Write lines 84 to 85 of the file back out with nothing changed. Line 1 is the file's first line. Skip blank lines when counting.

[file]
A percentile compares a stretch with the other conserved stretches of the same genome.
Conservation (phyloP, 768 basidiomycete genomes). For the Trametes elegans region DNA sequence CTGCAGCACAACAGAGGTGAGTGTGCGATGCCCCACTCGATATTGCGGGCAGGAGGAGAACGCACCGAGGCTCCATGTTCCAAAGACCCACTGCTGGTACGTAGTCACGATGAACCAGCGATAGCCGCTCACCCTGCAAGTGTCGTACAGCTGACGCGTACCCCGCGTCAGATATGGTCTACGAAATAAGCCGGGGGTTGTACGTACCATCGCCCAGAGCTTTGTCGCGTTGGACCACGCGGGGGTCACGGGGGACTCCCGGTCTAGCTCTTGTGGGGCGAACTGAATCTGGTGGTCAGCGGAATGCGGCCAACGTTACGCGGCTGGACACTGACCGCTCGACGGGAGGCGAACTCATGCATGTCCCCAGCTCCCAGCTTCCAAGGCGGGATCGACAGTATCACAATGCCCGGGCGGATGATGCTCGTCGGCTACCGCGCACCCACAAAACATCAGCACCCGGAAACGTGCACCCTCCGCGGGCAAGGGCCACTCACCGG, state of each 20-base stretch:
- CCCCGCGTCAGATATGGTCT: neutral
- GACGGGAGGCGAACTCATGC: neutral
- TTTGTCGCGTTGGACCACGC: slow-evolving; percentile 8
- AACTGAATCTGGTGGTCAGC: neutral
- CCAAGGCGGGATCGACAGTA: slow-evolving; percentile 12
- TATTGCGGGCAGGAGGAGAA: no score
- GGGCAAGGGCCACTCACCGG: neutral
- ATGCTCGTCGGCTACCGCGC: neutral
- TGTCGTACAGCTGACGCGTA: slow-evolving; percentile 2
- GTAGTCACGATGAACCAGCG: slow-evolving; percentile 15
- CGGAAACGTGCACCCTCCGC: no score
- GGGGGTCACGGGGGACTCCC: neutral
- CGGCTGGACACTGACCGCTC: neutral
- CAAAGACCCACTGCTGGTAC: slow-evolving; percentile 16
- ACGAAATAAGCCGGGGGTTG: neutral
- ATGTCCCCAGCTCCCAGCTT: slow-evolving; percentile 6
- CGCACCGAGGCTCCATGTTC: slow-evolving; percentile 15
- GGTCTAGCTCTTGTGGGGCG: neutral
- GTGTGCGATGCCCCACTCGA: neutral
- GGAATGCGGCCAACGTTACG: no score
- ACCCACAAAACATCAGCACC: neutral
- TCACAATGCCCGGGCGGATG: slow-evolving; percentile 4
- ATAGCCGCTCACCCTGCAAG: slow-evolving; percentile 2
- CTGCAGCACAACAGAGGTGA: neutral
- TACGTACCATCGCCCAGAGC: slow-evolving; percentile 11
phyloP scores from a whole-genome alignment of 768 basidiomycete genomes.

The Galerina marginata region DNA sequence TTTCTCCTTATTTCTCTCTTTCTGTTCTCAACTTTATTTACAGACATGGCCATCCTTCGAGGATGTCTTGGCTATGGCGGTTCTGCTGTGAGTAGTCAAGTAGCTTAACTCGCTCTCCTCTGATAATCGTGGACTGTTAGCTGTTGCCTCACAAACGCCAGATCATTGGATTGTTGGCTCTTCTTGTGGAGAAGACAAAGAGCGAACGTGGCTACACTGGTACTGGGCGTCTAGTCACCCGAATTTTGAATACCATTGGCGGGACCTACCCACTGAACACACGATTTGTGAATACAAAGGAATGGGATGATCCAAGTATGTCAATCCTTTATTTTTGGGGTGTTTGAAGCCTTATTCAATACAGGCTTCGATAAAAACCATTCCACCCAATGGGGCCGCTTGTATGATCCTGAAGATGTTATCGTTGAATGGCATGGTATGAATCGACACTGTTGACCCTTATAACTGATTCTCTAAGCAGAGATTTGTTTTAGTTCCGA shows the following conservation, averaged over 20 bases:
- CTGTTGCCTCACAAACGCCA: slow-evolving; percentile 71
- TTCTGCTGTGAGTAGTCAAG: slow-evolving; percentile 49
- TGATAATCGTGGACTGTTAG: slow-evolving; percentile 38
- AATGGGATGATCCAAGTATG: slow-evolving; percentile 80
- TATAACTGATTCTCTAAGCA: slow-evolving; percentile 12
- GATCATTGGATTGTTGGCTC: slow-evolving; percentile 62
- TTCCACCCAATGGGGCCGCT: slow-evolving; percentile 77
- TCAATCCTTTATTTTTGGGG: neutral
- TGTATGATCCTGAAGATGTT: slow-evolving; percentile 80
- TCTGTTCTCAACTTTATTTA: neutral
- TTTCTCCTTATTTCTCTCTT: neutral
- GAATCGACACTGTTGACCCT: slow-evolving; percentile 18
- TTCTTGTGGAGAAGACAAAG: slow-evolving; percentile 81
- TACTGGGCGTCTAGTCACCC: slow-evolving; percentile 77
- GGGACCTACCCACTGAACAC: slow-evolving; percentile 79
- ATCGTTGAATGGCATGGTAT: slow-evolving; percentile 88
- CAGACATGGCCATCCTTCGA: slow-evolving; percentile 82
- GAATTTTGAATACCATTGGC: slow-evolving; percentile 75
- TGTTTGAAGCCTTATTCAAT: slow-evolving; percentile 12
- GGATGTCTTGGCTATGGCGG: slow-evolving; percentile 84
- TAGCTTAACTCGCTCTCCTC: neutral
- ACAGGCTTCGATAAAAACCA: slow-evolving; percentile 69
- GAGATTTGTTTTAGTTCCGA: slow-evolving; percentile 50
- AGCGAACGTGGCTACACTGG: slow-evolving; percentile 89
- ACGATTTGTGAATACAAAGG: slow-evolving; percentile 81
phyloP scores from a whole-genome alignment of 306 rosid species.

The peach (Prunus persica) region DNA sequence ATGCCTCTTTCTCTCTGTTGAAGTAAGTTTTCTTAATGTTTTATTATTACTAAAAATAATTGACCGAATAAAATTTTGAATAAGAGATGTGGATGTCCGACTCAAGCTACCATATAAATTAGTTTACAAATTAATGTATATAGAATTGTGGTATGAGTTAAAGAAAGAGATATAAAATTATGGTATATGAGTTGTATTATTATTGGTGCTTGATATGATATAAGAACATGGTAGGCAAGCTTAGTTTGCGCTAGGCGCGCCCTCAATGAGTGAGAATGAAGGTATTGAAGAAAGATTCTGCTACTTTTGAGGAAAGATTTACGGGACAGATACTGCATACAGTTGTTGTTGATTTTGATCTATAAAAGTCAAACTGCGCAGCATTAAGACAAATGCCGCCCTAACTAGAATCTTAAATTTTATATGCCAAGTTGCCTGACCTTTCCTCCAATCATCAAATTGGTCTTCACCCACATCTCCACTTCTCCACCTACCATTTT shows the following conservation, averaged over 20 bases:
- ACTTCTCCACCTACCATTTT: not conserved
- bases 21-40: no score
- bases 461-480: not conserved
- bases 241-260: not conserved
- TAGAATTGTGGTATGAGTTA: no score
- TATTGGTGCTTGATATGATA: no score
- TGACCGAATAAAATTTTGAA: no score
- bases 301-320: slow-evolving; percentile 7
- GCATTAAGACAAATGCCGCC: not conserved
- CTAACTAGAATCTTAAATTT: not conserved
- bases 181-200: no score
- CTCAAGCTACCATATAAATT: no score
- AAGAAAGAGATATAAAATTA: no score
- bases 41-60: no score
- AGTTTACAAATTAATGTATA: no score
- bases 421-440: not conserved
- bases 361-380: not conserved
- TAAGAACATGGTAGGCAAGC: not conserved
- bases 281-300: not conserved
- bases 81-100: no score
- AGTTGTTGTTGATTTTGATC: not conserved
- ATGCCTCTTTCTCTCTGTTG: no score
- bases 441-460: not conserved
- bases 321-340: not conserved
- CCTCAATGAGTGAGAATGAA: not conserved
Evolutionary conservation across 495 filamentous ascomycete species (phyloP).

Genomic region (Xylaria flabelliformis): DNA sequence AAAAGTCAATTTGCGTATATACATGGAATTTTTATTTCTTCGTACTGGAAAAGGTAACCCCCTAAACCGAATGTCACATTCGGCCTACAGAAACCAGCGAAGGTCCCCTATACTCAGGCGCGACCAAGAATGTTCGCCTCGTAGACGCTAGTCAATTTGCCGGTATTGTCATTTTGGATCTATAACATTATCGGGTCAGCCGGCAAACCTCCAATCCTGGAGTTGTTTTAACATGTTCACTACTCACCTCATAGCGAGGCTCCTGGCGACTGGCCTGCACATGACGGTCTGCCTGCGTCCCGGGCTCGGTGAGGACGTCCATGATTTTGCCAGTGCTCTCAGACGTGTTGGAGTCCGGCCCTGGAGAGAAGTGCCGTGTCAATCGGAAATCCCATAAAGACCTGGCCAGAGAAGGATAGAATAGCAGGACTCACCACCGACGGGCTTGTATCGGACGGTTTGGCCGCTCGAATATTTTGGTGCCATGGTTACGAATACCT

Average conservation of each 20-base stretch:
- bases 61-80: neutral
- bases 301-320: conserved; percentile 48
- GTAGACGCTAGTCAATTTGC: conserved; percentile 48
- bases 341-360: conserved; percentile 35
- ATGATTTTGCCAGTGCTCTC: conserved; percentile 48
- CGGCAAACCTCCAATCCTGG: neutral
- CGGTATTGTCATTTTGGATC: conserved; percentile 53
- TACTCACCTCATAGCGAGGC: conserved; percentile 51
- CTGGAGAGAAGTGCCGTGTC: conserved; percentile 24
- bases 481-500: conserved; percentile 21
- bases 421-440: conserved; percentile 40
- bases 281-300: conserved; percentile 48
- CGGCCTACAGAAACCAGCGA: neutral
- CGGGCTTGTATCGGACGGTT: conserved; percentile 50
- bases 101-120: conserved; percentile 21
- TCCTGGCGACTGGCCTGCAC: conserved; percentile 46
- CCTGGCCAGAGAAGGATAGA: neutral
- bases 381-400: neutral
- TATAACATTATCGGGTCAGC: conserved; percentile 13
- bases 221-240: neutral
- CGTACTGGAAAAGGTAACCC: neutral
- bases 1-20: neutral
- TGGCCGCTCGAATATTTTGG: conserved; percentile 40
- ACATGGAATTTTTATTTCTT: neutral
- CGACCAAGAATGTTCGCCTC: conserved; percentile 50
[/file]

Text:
Average conservation of each 20-base stretch:
- bases 61-80: neutral